What steps might regulators take in light of these issues?

I think that batch auctions - an accumulation of orders that are executed simultaneously - are a very interesting and useful way to manage high-frequency trading risk. Certainly, some in the HFT business might be happy with its introduction, because the arms race is a large cost for them.

But I would caution that any intervention in a complex technical system - and today's financial trading markets are a complex system - can have unexpected side effects. One would have to introduce batch auctions in a tentative, experimental model with a pilot program for some stocks. This is something the Securities and Exchange Commission has done several times before. It would be worth experimenting with it.

During the GameStop trading frenzy, questions were raised about the impact of payment for order flow. Your thoughts?

While there is a great deal of suspicion in the practice - even the term “payment for order flow” sounds like a Mafia term - what is not so clear is whether or not investors are being hurt. Some researchers are more concerned about rebates and brokers sending orders to HFT traders for rebates. There are issues here that require investigation, but it's not clear that investors, who are able to trade for free due to these activities, are being disadvantaged by these practices.

What is your view of cryptocurrency trading and bitcoin mining and their market impacts?

There are scenarios where blockchain applications could make money transfers far cheaper, but I am not an enthusiast of bitcoin trading. This is fundamentally because I am an environmentalist, the design of bitcoin has an energy-intensive system at its core, and the energy consumption required by bitcoin mining is truly shocking. It is different for the ethereum cryptocurrency, which has been trying to move away from a bitcoin-style proof-of-work algorithm for mining and toward a much less energy-intensive proof-of-stake approach.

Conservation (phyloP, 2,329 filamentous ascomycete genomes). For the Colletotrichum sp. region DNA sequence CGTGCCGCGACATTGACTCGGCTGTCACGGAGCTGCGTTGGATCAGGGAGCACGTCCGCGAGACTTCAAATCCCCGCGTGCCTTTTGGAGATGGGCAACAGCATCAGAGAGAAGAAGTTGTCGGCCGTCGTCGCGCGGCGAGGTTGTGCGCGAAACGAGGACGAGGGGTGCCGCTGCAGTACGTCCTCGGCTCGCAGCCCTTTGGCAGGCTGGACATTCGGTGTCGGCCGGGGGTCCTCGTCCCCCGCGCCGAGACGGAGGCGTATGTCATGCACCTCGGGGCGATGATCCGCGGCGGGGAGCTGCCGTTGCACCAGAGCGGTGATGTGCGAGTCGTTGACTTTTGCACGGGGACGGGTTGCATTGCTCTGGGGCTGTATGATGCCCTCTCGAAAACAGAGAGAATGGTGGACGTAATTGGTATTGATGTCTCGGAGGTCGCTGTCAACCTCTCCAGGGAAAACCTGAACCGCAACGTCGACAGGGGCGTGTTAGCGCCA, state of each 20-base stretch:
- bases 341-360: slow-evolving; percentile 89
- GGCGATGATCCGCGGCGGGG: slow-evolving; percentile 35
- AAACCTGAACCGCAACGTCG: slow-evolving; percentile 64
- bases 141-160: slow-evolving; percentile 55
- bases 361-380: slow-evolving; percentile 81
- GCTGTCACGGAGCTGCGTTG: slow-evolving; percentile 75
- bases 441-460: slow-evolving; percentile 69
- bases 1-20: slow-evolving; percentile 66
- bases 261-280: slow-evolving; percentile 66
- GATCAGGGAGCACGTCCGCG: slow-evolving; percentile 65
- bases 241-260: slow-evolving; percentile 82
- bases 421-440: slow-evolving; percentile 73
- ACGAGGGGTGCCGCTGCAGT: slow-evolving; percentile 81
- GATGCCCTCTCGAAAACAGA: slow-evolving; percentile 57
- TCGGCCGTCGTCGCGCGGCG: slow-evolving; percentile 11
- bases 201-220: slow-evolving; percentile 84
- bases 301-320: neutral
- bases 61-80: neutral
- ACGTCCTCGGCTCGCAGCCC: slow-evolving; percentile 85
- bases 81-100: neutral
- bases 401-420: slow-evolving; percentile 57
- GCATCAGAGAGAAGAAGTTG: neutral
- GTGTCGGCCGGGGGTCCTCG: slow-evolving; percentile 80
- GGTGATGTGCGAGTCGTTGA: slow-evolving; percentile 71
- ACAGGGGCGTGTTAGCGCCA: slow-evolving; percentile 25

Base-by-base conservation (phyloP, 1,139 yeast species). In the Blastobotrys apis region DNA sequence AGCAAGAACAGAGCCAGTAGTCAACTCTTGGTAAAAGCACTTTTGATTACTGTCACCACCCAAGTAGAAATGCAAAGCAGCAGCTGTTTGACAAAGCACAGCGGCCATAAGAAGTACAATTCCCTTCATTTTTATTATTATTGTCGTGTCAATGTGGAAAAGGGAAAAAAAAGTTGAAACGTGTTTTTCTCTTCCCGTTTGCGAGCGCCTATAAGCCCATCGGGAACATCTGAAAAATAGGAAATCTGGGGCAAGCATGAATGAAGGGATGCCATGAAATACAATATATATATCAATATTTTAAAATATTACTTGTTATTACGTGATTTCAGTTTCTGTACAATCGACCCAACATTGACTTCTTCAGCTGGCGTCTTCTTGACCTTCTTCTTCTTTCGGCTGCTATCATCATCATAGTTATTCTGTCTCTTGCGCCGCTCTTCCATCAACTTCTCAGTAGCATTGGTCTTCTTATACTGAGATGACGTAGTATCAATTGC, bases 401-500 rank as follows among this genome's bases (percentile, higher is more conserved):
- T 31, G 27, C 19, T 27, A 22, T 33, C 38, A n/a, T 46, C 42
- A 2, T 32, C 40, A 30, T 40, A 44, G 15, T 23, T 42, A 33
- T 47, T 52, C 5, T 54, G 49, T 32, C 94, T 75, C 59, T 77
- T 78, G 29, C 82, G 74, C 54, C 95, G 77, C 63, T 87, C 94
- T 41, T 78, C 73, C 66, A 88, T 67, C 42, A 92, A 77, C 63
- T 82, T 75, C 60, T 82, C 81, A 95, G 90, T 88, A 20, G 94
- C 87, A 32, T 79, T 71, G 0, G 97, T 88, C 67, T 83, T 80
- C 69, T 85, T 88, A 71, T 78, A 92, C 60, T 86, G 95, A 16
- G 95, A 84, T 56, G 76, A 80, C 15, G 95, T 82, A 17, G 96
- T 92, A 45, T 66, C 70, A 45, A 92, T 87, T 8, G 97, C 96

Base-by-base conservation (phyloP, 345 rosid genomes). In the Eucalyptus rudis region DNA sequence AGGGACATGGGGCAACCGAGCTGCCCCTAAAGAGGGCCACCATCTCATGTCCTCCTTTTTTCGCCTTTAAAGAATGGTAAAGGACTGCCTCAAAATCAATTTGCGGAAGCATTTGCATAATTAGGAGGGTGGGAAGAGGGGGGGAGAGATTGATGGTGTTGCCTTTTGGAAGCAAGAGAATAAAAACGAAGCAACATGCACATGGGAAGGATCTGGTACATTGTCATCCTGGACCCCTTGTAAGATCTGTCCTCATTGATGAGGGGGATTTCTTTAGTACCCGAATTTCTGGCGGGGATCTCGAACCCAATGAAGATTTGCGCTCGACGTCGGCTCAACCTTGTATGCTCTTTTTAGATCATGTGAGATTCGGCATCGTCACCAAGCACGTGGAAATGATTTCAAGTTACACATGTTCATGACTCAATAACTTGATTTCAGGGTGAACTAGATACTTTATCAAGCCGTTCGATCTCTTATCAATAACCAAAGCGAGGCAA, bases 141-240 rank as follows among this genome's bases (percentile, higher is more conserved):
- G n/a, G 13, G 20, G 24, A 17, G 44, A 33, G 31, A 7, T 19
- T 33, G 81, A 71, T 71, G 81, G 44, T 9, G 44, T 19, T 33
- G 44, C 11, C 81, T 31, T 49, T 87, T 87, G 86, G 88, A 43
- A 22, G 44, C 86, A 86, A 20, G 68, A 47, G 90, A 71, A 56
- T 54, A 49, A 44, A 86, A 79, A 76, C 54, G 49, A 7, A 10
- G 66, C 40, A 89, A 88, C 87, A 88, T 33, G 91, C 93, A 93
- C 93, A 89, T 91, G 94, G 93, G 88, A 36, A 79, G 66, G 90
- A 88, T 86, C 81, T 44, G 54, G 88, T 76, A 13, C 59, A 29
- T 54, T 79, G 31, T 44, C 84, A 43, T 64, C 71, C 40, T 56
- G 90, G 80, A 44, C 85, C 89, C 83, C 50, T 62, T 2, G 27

What are your thoughts on the predominance of trading algorithms in the markets?

There are two risks. One is that algorithms don't have common sense, and thus, regulators' insistence on circuit breakers in the case of extreme price moves is sensible. There are moments where prices really jump and have to be policed. But the idea of a trading system with almost no humans in the loop is an inherently dangerous kind of thing.

The other risk is the growing disconnect between prices and the fundamental value of stocks. Many trading algorithms are essentially looking for patterns. These are relative things, not absolute things, and so there is always the possibility of a market where algorithms are just endlessly chasing each other.

Having a few, old-fashioned, Warren Buffett-type fundamental investors does seem to be a valuable part of the ecosystem of a healthy market. We should not aim to have too much of a monoculture of algorithms in our trading systems.

Are there less obvious factors that risk managers should be aware of?

One non-obvious thing has to do with jitter, or congestion triggered by the time lag between data being sent and arriving on trading networks. One aspect of the technological advancements we've seen in trading markets is the reduction of jitter, and that is an improvement. Nobody likes random delays. Everyone wants a system that is more deterministic, more predictable, and faster.

But jitter is also an equalizer in trading markets. In a jittery system, the fastest firm doesn't always get the trade. Instead, the second fastest will get the trade, or maybe the 10th fastest will. So jitter keeps competition alive.

When jitter declines, as it does today, we are moving toward a winner-takes-all situation, and that means a much more concentrated business and a far smaller number of trading firms. In some sense, what we're seeing with the reduction of jitter isn't an improvement, and its removal will bring about side effects that we need to worry about.

Katherine Heires is a freelance business journalist and founder of MediaKat llc.